4.8 Risks with range request

Hypertext Transfer Protocol (HTTP) clients often encounter interrupted data transfers as a result of canceled requests or dropped connections. When a client has stored a partial representation, it is desirable to request the remainder of that representation in a subsequent request rather than transfer the entire representation. Likewise, devices with limited local storage might benefit from being able to request only a subset of a larger representation, such as a single page of a very large document, or the dimensions of an embedded image. [RFC 7233]

Both clients and servers support requesting or sending only parts of the original content based on the request of the client. The fact that a content was sent in fragments is hidden form the end user in most of the cases, it may happen automated by the client and the server to optimize performance.

In most of the cases MetaDefender ICAP Server requires, however, the whole object, so that it can detect malicious contents.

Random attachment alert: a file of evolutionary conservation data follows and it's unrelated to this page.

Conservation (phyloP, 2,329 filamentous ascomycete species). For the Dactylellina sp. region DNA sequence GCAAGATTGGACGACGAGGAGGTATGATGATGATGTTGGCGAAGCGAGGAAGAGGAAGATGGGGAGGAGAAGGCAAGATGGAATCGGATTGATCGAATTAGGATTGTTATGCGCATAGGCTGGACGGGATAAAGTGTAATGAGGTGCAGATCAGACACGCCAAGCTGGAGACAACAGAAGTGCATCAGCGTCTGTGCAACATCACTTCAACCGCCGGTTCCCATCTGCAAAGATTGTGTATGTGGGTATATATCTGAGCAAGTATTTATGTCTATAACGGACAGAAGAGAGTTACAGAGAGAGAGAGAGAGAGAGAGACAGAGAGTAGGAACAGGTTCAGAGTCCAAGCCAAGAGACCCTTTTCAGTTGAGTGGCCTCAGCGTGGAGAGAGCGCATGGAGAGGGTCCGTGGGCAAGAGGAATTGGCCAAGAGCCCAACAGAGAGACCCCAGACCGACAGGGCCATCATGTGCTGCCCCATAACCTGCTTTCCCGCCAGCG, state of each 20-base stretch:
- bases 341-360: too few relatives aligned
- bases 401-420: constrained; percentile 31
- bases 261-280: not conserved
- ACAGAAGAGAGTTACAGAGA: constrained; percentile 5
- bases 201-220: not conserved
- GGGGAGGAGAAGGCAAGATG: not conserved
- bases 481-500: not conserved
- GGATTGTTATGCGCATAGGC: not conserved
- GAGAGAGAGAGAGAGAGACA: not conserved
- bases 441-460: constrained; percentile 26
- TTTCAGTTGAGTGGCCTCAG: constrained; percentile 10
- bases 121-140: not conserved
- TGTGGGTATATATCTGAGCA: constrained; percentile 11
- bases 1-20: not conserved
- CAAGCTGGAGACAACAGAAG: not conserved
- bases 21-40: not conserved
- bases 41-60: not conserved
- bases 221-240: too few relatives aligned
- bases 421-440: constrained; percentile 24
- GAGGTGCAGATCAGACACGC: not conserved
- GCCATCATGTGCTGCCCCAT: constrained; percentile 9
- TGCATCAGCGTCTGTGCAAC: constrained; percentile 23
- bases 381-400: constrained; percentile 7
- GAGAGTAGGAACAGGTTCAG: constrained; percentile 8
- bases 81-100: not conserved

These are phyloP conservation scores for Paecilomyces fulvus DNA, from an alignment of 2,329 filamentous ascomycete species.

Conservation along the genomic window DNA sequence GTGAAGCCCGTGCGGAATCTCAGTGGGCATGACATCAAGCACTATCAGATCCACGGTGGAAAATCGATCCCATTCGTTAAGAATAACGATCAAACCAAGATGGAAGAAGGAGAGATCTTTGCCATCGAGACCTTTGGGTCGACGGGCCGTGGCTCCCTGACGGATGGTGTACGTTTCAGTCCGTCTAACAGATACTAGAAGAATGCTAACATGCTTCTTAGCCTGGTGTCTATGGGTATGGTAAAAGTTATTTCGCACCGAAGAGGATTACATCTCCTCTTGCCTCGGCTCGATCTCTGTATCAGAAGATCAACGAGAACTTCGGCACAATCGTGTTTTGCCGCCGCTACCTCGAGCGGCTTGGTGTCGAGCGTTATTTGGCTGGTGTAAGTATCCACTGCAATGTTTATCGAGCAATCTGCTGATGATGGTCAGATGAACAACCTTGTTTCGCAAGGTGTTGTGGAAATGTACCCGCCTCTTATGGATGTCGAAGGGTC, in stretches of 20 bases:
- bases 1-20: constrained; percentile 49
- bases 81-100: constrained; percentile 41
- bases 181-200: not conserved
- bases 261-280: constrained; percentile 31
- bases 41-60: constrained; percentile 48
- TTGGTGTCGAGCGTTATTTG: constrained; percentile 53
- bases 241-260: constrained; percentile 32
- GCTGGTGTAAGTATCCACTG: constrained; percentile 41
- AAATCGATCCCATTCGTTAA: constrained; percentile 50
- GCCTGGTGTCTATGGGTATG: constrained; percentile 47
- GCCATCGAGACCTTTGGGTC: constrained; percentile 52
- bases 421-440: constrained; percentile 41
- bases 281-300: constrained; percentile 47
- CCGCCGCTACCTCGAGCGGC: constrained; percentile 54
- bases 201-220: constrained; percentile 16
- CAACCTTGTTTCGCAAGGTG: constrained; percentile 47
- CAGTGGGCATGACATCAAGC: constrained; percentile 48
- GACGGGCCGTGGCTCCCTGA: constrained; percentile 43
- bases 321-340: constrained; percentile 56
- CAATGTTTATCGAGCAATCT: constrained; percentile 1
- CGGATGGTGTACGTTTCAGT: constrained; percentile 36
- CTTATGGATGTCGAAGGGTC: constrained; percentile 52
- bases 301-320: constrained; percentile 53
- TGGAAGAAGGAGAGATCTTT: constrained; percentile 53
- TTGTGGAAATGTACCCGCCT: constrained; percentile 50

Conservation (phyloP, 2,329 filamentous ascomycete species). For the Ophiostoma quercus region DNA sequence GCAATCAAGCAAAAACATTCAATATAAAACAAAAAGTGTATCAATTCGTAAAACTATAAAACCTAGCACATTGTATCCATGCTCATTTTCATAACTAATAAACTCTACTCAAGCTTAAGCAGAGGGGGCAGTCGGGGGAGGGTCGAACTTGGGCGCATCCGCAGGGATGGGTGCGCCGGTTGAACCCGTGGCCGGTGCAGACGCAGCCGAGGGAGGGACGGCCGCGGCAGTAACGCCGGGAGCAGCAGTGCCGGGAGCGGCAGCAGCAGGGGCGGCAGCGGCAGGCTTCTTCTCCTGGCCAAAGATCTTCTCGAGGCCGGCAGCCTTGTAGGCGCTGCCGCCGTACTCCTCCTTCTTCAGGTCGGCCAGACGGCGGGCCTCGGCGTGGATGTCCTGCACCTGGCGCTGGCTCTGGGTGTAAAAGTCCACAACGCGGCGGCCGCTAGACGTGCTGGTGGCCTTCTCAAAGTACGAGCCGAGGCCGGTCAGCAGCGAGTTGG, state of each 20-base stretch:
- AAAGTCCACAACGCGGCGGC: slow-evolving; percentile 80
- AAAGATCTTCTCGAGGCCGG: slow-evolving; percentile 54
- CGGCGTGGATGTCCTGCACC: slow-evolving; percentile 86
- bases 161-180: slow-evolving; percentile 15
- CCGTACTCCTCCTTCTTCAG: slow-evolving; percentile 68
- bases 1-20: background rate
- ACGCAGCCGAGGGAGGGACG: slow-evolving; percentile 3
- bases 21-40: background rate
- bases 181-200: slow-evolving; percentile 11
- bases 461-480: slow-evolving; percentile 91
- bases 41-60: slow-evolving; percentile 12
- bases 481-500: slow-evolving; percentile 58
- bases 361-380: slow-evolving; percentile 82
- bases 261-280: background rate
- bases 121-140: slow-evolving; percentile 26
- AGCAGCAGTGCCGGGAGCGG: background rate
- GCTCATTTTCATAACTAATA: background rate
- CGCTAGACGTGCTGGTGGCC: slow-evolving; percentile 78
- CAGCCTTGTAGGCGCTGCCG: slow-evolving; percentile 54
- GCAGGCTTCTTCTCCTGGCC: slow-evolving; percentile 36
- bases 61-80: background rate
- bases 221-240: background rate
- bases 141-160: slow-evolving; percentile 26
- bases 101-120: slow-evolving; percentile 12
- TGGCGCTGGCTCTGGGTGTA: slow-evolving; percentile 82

When the content is delivered utilizing range requests, then there is no way for the ICAP Server to have the object as a whole. As a consequence in these cases ICAP Server may not be able to detect existing malicious code in the whole object, as it is assembled at the client side only.



The reason why ICAP needs the whole object is, that certain malware detection methods are based on signatures (similar to hashing), that may be completely different, when only part of the malicious code is available.

As the ICAP protocol is request / response based (similarly to REST) it is also not possible for the ICAP Server to wait for all fragments of the whole object and assemble it for scanning on the ICAP Server side.

Risk of potential threats allowed

As a consequence, when range requests are in use, chopped malicious contents may remain undetected by the ICAP Server, and get allowed.

When the client reassembles the original object from the fragments, the resulted contents may be malicious.